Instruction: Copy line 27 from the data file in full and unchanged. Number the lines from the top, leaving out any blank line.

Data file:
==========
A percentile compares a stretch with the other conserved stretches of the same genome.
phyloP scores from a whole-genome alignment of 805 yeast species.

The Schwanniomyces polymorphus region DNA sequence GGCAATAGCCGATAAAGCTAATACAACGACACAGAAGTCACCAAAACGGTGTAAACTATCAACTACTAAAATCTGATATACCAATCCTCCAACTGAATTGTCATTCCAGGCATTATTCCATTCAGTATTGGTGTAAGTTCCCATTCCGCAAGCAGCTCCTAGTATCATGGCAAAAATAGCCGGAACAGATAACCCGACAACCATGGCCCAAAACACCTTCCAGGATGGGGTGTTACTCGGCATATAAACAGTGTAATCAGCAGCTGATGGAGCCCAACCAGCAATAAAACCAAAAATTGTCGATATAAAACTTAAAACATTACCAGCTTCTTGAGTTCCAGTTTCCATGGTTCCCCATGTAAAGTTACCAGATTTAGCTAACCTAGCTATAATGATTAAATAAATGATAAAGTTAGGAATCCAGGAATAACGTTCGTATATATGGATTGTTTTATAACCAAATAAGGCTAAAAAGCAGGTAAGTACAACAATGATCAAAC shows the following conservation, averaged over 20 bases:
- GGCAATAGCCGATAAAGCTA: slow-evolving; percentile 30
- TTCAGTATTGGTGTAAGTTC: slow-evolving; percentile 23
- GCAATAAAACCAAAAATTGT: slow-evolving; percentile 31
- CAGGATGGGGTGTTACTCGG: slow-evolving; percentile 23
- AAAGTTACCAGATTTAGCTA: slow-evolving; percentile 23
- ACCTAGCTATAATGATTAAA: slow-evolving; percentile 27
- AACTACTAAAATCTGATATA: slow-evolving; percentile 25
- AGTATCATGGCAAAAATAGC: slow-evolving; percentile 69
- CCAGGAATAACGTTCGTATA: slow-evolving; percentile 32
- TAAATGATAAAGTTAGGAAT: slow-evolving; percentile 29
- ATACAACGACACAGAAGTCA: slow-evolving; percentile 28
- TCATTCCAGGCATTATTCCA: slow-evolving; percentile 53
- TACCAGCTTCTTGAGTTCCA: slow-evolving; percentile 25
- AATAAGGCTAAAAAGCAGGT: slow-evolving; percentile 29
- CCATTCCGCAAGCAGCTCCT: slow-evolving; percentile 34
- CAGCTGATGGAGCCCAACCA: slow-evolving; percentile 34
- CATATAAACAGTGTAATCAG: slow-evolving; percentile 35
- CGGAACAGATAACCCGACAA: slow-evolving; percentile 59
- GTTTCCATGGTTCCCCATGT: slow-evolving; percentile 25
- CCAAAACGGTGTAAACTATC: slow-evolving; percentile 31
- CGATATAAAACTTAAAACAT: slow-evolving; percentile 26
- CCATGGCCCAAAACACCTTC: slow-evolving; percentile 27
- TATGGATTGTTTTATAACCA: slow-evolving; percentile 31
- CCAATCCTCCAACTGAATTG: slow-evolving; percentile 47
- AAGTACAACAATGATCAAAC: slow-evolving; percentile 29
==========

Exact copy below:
- CCAATCCTCCAACTGAATTG: slow-evolving; percentile 47